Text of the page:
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Report from Dagstuhl Seminar 14072

Michael Breuß, Alfred Bruckstein, Petros Maragos, Stefanie Wuhrer
unpublished
Over the last decade, it has become increasingly affordable to digitize 2-D and 3-D shape information using multiple modalities, such as (video) cameras, image-based reconstruction systems, laser-range scanners, or depth cameras. If these dense models can be processed and described in an efficient and informative way, they can be used in applications, such as ergonomic design, virtual shopping, scientific and medical visualization, realistic simulation, photo-realistic rendering, the design of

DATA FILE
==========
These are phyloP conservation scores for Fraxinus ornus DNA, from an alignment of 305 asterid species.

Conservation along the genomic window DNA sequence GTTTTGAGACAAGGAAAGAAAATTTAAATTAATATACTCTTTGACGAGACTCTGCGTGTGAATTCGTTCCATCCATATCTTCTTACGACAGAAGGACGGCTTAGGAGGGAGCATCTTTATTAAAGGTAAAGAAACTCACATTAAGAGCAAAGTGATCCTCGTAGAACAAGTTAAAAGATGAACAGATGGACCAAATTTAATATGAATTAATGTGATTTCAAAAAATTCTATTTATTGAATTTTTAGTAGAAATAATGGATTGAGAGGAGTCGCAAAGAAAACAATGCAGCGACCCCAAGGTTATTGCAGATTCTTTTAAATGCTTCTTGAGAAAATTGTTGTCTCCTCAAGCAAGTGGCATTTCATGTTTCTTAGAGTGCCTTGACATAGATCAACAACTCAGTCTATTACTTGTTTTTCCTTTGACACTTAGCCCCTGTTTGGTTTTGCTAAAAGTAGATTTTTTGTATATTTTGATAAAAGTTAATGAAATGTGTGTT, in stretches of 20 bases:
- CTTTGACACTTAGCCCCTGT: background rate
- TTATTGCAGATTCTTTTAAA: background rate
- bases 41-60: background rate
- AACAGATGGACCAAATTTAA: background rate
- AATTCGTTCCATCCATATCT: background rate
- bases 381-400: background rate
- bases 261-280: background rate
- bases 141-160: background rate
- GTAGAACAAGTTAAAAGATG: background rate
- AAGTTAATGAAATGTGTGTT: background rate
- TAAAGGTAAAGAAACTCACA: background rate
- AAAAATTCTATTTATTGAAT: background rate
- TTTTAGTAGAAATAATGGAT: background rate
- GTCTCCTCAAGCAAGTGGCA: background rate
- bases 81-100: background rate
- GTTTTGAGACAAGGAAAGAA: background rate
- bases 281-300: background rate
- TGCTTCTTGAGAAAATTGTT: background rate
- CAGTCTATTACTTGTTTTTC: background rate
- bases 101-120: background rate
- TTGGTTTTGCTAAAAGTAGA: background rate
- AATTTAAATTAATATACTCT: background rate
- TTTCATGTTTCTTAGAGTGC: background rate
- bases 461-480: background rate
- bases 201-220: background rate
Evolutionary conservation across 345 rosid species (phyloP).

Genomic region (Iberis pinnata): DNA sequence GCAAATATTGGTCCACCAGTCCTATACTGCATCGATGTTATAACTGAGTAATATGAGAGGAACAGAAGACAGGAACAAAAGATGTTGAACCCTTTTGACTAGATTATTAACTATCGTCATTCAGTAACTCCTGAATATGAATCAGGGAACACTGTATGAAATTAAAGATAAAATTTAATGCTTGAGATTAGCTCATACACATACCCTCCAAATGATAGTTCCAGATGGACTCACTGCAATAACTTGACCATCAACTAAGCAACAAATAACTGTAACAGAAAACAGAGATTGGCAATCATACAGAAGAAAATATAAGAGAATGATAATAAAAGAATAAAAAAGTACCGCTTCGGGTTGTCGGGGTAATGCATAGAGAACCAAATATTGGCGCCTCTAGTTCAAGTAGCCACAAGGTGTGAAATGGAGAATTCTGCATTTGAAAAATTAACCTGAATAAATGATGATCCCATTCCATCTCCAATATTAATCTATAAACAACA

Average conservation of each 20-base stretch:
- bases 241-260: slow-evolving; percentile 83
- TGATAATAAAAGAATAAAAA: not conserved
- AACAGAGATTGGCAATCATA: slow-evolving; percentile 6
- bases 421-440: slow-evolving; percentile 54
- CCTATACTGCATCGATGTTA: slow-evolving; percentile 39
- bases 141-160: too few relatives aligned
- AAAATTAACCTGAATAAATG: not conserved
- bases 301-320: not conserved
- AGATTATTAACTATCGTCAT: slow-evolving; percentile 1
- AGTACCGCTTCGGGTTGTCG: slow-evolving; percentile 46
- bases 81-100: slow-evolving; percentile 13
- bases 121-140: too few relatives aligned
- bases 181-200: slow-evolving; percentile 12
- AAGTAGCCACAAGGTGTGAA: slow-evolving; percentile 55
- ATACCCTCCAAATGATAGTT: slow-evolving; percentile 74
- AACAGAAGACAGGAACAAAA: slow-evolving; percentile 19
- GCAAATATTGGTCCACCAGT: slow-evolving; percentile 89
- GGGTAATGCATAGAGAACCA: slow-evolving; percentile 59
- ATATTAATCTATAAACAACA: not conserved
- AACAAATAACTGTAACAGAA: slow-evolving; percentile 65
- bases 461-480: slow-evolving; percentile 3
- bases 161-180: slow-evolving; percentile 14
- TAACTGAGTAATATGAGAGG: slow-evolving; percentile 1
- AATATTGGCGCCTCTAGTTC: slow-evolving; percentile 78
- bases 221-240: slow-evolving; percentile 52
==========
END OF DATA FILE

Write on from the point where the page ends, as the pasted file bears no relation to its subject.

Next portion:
more » ... ing, the design of natural user interfaces, and semantic scene understanding. Traditionally, the notion of shape has been studied either by analyzing projections of shapes in images or by analyzing a sparse set of marker positions on 3-D shapes. Typical tasks in 2-D shape analysis include segmenting objects in images and tracking objects across a sequence of images, and typical tasks in 3-D shape analysis include reconstructing the three-dimensional object depth from input images and identifying corresponding points on different 3-D models. The analysis and processing of shape data becomes especially challenging because of the increasing amount of data captured by sensors used to acquire shapes, and because modern applications such as natural user interfaces require real-time processing of the input shapes. Meeting these challenges requires models of shape analysis that are compact and informative, thereby allowing the development of algorithms that can process large datasets efficiently. To achieve these goals, interdisciplinary approaches are needed that use concepts from a variety of research areas, including numerical computing, differential geometry, deformable shape modeling, sparse data representation, and machine learning. On the algorithmic side, many shape analysis tasks are modeled using partial differential equations, which can be solved using tools from the field of numerical computing. The fields of differential geometry and deformable shape modeling have recently begun to influence shape analysis methods. Furthermore, tools from the field of sparse representations, which aim to describe input data using a compressible representation with respect to a set of carefully selected basis elements, have the potential to significantly reduce the amount of data that needs to be processed in shape analysis tasks. The related field of machine learning offers similar potential. This seminar brought together 28 researchers from North America and Europe engaged in recent and upcoming developments in shape analysis who view these challenges from different perspectives and who together discussed the pressing open problems and novel solutions to them.
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